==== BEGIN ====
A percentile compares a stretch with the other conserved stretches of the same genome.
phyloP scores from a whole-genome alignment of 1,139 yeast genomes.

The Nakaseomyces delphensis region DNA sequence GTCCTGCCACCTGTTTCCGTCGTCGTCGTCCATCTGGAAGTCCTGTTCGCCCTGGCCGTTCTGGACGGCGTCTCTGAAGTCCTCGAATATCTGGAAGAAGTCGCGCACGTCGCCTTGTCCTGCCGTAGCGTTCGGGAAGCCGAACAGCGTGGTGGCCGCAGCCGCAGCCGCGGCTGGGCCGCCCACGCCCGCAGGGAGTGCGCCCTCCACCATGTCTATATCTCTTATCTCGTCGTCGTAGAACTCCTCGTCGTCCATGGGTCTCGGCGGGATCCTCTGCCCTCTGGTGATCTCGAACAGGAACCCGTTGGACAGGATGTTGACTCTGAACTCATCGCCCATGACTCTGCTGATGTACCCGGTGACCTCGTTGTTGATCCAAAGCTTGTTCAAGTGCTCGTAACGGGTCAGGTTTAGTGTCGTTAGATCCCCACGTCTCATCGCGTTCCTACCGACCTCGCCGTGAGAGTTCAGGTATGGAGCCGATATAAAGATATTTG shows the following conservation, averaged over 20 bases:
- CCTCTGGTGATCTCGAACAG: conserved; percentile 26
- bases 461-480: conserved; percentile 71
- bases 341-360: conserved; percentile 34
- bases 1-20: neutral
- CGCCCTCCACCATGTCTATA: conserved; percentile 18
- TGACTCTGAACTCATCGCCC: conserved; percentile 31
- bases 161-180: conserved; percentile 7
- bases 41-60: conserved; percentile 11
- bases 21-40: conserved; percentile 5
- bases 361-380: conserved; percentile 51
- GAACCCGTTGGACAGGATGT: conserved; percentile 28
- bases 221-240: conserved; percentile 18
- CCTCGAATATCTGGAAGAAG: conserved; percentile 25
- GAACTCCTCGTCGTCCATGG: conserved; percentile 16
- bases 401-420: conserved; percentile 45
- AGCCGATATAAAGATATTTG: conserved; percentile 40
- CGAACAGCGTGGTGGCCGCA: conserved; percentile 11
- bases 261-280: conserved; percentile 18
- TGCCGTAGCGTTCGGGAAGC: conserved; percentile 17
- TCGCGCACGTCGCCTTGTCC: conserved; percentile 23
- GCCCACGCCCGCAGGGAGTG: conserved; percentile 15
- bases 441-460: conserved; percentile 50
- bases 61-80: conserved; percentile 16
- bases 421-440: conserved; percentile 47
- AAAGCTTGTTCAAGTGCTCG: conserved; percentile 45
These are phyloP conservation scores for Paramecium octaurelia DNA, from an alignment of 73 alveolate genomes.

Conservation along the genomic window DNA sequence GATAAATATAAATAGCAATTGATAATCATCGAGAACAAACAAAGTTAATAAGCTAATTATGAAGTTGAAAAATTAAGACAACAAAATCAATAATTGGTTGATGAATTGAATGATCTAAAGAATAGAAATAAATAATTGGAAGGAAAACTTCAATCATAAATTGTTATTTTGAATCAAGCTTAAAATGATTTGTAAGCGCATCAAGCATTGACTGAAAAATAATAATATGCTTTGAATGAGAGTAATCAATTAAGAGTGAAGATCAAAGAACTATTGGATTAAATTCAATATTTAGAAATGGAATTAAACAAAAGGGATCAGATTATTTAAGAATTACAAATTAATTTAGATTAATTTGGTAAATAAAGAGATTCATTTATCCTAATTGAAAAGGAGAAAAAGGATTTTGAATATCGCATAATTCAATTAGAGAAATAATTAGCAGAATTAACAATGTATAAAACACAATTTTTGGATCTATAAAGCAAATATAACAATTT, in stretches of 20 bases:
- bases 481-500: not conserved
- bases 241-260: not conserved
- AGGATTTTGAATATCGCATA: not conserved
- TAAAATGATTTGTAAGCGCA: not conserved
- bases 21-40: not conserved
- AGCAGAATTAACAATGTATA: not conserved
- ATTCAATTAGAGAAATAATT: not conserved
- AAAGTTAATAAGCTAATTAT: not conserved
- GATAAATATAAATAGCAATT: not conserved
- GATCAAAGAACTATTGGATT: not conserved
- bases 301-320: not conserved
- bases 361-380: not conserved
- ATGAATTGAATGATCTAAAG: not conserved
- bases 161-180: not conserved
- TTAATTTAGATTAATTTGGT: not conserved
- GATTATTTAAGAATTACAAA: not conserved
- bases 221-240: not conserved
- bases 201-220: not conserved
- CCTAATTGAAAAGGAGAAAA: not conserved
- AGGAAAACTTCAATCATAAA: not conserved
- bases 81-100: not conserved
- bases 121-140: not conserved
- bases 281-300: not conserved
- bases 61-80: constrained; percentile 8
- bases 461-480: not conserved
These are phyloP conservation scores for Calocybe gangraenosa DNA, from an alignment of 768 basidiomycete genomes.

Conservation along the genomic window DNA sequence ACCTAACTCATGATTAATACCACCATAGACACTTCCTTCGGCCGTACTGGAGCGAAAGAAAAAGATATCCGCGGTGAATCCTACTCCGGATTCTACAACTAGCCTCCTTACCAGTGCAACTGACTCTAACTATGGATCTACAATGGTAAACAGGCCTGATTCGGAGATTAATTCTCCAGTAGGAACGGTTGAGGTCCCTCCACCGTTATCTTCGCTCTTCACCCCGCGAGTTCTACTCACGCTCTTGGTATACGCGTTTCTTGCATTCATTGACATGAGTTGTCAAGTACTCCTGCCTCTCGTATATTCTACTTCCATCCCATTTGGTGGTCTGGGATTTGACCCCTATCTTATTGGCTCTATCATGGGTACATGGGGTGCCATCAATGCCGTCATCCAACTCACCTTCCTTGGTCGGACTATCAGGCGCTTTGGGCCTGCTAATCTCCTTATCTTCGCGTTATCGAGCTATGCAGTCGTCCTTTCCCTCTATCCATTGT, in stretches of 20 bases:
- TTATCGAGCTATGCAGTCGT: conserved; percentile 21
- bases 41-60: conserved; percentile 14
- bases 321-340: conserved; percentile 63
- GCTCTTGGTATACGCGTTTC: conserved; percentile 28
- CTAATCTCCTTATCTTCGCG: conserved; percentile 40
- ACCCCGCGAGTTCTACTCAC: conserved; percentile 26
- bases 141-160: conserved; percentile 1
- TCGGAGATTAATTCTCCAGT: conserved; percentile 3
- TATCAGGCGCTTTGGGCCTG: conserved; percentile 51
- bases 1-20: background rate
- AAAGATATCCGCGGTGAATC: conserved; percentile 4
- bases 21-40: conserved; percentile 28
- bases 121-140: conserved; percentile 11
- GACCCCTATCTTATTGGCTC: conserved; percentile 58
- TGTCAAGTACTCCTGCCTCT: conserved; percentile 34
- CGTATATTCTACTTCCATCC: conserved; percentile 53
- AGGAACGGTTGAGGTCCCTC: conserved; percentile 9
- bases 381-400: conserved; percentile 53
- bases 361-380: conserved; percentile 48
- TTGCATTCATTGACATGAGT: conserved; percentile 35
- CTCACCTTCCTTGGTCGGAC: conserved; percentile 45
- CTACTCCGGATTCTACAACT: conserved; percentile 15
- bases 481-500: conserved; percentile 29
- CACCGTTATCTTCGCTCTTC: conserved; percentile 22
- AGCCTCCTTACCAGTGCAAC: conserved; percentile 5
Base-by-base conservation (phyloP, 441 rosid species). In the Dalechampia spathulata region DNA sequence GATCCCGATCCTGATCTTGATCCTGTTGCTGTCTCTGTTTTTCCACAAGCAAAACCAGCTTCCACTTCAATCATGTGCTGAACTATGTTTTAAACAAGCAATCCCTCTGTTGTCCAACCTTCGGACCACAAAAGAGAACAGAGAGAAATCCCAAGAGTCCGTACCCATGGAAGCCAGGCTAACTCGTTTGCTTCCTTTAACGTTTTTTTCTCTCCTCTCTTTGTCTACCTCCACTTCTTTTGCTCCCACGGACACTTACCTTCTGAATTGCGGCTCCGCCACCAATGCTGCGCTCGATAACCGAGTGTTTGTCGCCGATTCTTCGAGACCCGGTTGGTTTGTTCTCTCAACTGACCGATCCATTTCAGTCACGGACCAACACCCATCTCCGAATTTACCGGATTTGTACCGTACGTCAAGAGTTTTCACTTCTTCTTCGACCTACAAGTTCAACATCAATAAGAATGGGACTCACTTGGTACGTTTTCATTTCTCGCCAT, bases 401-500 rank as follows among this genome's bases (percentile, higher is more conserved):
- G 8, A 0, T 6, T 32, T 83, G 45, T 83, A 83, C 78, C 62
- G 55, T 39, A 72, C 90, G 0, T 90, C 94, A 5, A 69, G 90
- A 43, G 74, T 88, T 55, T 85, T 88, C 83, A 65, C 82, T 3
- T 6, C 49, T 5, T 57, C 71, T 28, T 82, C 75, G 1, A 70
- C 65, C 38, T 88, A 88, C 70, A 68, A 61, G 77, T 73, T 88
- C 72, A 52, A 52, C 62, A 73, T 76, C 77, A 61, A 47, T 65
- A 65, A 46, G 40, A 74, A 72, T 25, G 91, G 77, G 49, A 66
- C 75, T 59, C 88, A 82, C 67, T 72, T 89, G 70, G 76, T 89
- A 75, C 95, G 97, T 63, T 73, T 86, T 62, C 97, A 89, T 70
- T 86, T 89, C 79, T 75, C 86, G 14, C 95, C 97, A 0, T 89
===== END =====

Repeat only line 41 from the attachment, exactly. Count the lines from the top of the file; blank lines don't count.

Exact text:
- bases 301-320: not conserved